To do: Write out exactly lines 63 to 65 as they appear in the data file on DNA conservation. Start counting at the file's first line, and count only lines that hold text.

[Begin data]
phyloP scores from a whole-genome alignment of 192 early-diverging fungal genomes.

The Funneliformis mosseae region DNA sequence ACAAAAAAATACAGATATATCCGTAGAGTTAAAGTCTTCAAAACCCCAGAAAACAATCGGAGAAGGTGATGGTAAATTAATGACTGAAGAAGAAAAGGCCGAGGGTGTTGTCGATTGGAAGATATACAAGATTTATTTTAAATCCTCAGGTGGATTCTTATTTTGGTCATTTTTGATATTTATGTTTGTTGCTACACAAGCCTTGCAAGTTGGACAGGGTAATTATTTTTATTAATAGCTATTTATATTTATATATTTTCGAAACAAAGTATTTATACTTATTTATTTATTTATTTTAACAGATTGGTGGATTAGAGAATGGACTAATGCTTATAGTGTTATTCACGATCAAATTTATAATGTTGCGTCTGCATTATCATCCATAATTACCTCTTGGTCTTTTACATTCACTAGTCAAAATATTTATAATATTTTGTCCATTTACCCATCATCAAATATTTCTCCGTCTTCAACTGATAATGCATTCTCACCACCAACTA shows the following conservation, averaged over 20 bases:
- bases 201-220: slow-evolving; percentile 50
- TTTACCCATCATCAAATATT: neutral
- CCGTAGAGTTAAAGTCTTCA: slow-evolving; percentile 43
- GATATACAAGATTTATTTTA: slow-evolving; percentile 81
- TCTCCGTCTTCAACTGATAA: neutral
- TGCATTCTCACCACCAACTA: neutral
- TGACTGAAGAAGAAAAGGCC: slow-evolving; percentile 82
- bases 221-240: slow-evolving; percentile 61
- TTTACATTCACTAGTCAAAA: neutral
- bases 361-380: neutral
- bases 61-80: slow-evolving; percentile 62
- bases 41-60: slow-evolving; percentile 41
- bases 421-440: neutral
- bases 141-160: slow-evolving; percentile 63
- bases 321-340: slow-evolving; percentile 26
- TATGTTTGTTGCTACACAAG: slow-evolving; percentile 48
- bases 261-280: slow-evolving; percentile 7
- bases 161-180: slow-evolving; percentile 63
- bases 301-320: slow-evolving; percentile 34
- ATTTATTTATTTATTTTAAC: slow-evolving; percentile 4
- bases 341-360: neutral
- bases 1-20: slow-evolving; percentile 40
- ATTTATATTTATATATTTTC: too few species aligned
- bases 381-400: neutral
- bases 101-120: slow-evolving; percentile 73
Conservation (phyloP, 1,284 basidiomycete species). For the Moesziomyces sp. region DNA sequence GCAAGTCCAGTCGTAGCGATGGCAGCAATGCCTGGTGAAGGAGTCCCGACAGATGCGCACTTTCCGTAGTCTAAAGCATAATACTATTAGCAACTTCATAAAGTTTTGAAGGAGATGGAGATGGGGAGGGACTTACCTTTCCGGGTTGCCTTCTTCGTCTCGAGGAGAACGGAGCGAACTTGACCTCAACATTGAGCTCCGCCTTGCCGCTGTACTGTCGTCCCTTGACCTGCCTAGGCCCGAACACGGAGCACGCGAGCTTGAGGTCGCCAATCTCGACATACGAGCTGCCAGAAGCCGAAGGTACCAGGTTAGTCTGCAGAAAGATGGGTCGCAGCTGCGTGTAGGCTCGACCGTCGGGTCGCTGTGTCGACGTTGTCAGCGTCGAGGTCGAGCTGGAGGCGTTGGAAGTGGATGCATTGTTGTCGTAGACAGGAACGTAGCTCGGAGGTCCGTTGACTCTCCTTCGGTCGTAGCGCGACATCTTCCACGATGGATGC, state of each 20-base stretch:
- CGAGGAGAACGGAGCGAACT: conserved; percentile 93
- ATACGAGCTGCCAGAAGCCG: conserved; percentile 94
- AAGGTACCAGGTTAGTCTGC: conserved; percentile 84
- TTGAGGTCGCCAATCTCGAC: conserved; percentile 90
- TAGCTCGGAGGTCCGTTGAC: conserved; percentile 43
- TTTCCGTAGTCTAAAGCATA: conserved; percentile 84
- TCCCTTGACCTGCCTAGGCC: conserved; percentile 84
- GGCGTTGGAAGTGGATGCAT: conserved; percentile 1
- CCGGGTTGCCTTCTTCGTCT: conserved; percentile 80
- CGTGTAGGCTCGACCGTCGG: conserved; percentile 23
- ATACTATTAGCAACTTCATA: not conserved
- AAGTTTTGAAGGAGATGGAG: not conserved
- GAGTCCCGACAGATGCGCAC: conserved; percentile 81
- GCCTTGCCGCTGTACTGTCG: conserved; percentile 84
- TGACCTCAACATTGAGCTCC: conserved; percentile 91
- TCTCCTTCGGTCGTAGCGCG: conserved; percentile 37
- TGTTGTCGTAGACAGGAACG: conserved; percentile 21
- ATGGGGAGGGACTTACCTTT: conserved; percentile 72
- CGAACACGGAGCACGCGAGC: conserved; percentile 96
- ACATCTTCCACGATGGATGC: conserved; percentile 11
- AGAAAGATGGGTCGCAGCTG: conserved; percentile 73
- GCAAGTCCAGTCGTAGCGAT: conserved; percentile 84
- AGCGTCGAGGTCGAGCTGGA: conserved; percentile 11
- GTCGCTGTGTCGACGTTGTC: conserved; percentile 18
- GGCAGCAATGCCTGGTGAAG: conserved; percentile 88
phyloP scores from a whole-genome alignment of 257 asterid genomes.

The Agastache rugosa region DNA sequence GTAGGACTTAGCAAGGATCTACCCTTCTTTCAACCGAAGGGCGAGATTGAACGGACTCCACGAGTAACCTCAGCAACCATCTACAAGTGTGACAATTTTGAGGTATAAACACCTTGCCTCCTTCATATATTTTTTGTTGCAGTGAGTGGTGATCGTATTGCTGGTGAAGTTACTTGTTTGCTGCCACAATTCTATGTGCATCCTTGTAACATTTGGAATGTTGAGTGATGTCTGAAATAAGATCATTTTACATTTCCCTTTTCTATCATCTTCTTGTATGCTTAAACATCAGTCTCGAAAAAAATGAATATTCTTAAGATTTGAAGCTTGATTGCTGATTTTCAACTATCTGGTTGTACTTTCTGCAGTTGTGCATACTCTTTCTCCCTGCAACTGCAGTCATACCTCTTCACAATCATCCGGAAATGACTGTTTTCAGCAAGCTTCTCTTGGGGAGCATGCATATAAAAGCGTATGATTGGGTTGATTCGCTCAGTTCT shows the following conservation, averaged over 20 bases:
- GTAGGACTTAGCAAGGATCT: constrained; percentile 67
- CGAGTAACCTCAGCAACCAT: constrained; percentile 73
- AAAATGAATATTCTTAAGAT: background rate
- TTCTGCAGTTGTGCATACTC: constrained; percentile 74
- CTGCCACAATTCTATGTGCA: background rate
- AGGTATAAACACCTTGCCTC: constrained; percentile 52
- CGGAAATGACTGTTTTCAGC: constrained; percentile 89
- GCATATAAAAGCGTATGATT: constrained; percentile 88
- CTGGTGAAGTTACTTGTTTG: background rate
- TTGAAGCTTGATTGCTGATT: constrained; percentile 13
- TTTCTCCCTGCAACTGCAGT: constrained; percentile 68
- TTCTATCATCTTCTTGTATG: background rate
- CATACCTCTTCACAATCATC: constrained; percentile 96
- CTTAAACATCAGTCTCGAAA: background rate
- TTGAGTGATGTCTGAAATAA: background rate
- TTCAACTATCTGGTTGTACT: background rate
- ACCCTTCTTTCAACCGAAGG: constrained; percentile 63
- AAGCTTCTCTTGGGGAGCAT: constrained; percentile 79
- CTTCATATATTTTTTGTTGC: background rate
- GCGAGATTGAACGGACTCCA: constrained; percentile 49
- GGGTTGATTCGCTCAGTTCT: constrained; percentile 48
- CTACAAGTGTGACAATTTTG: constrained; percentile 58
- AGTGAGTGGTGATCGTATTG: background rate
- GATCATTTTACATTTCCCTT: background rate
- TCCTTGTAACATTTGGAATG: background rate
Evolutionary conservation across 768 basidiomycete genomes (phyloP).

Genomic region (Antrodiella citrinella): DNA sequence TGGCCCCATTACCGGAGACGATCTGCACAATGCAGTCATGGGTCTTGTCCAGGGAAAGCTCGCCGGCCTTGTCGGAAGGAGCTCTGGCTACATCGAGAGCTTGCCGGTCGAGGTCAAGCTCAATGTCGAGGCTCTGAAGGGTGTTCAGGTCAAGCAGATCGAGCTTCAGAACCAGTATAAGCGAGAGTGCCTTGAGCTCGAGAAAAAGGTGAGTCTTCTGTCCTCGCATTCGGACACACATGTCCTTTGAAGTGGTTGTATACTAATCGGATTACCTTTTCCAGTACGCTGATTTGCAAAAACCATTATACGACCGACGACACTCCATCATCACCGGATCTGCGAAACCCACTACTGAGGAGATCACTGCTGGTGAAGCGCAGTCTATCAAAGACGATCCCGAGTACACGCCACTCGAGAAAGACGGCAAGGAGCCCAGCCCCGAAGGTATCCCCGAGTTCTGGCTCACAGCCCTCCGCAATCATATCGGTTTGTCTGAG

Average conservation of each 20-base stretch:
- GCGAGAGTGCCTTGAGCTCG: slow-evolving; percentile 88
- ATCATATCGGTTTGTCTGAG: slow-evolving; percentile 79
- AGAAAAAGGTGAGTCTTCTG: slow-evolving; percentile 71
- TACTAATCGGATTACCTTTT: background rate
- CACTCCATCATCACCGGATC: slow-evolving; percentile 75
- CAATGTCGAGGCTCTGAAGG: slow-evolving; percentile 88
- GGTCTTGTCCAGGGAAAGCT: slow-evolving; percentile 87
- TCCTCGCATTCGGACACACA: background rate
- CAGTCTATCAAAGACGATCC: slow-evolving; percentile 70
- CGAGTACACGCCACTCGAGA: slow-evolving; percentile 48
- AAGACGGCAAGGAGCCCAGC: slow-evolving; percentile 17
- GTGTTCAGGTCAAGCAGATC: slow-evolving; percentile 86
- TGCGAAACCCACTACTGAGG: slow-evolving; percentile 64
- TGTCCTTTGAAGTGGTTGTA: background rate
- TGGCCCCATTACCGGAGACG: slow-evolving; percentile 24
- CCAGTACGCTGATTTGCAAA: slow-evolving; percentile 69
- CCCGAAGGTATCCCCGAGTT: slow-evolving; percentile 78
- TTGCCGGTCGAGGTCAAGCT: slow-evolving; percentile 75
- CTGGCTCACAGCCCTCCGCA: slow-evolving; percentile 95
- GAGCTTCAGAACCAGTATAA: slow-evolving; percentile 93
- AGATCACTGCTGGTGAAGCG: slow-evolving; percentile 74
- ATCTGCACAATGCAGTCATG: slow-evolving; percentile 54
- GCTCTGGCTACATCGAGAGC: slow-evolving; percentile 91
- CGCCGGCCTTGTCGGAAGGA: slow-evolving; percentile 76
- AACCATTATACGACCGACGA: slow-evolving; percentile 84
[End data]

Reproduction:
- GCATATAAAAGCGTATGATT: constrained; percentile 88
- CTGGTGAAGTTACTTGTTTG: background rate
- TTGAAGCTTGATTGCTGATT: constrained; percentile 13